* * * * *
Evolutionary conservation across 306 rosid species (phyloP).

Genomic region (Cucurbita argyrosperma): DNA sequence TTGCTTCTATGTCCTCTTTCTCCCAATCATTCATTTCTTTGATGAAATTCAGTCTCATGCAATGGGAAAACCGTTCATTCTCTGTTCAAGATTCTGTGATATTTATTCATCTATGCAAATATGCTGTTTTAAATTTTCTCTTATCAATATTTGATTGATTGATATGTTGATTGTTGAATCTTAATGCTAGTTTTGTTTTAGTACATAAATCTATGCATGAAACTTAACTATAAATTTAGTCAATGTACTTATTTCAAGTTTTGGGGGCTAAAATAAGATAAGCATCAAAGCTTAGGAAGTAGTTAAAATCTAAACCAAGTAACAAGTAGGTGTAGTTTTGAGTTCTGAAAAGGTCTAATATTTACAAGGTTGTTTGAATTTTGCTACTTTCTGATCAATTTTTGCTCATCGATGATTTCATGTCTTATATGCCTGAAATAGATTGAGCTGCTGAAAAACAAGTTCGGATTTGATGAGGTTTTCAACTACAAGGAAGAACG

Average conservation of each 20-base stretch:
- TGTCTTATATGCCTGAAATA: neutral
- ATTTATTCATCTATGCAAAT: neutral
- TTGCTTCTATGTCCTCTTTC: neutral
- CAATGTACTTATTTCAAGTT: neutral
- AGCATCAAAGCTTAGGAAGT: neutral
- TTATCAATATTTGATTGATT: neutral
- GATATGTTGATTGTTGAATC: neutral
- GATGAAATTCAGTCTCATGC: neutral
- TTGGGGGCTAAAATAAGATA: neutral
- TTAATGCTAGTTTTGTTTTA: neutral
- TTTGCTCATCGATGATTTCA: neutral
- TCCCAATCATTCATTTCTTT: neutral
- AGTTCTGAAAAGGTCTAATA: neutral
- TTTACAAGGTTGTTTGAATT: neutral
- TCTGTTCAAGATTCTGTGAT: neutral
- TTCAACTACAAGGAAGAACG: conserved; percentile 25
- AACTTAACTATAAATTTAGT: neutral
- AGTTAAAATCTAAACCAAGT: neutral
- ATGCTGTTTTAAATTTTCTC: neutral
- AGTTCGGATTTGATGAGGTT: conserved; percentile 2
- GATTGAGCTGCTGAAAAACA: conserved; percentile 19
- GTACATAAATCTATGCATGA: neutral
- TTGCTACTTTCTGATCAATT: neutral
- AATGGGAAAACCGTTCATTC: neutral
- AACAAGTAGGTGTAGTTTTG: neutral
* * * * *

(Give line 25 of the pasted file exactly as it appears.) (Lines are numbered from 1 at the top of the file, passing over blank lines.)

- GTACATAAATCTATGCATGA: neutral